Anxious Abhisit picks holes in draft charter
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Anxious Abhisit picks holes in draft charter

Section 257 on special powers for NCPO tops Democrat leader's list of worries

Democrat leader Abhisit Vejjajiva says major problems in the draft constitutio require extensive do-overs. (Post Today photo)
Democrat leader Abhisit Vejjajiva says major problems in the draft constitutio require extensive do-overs. (Post Today photo)

In an exclusive interview with the Bangkok Post, Democrat Party leader Abhisit Vejjajiva said he was concerned about a provisional clause in the draft charter which retains the special and sweeping powers of the National Council for Peace and Order (NCPO) under Section 44, even after the general election.

Section 257 of the draft charter stipulates that the NCPO will remain in office until a new cabinet is formed after the general election. While in office, the NCPO and the NCPO chief will retain their full powers stipulated in the 2014 interim charter. Interim charter clauses relating to the powers of the NCPO and its chief will remain in effect. 

Mr Abhisit said this proposed provision will spark confusion and lead to problems regarding the interpretation of the clause. It is not clear what situations the scope of the power will cover and for how long such power will be maintained.

It is believed that the full powers of the NCPO chief and Prime Minister Prayut Chan-o-cha include the invocation of the controversial Section 44.

For example, if problems occur after the next general election and the NCPO chief invokes the power under Section 44 to postpone the first sitting of parliament for another year, "Is this possible?'' Mr Abhisit asked.

"An order issued under Section 44 is legally binding and sometimes overrides the constitution itself," Mr Abhisit said.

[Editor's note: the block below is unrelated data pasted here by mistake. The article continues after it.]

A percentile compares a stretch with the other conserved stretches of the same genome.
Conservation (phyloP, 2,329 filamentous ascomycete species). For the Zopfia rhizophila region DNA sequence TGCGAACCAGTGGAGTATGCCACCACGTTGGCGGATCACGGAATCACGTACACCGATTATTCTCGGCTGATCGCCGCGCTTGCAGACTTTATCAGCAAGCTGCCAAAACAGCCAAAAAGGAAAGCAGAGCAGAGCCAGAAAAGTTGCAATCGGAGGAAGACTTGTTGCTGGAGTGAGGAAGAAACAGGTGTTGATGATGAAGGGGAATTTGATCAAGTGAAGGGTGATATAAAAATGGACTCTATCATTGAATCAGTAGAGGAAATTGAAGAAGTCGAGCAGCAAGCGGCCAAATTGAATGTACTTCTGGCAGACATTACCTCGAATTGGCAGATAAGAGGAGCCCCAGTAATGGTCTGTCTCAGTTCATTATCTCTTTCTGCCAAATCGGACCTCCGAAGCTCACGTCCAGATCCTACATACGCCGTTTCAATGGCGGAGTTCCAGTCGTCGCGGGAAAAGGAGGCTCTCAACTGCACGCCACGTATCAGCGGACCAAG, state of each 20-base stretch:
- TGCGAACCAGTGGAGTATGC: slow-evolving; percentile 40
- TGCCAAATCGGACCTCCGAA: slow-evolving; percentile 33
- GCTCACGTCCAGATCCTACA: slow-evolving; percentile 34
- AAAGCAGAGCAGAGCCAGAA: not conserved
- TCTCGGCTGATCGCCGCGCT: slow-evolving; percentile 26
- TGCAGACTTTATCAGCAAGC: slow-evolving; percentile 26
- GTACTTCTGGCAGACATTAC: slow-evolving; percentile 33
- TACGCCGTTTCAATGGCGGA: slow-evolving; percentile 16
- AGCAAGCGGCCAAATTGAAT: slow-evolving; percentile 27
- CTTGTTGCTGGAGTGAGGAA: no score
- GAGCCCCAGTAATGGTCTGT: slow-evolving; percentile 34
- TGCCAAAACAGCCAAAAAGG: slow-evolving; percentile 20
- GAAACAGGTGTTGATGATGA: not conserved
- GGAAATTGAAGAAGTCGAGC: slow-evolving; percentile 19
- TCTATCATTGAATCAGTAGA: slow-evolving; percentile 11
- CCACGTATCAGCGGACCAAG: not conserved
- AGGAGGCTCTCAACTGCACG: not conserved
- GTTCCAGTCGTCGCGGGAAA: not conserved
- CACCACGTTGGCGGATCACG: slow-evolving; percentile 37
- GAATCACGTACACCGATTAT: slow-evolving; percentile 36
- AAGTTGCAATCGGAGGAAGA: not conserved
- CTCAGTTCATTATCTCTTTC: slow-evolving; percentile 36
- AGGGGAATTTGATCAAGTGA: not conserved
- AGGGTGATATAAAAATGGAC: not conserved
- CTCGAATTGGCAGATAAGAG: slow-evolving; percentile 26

The former prime minister also said that the rights and liberties under the draft charter are considerably curtailed and could not compare with the previous 2007 charter, which provided more comprehensive rights and freedoms.

The 2007 charter also protected community rights by requiring environmental impact assessment (EIA) and health impact assessment (HIA) studies to be carried out on any project or activity with possible adverse effects on the environment, natural resources and people's health, he said.

Mr Abhisit said the 2007 charter also guaranteed full protection for a free media as well as the right to assembly.

On the contrary, instead of spelling out details covering rights and freedoms, the current draft charter authorises the state to issue other laws to explain the details later.

"The draft charter is retrogressive compared to the 2007 charter," he said.

The Democrat leader also criticised the CDC proposal for the indirect election of 200 senators from 20 professional groups, 10 from each group.

Under this method, the 20 professional groups would vote across the groups to elect members of the Upper House.

For example, senators representing a medical professional group would be elected by a media professional group and senators from the media group would be elected by a group representing lawyers, and so forth.

Mr Abhisit said senators elected in this cross-group voting method would not truly represent their professional groups, and those who want to get elected would likely resort to lobbying for votes. This voting method would also strip the public of their rights to vote for senators, he added.

He suggested that senators should be elected directly by each professional group, instead of the cross-voting method. For example, a professional group of lawyers should be allowed to elect senators from among their own group.

Mr Abhisit also disagreed with the CDC's proposal requiring each political party to provide a list of up to three prime ministerial candidates before elections, which would open the way for a non-elected premier.

He said that while the previous draft by the Borwornsak Uwanno-led charter panel allowed for a non-elected prime minister to step in to solve political crises, the CDC led by Meechai Ruchupan does not intend for non-elected premier to solve any political conflict.

"This non-elected prime minister [under the draft charter] is still a person supported by a particular political party,'' Mr Abhisit said.

He also said the proposed election system involving a single ballot for both constituency and party-list systems does not truly reflect voters' intentions as it does not allow them to freely make a choice as to whether to vote for constituency or party-list candidates.

However, Mr Abhisit believed Mr Meechai is willing to listen to suggestions to improve the draft.

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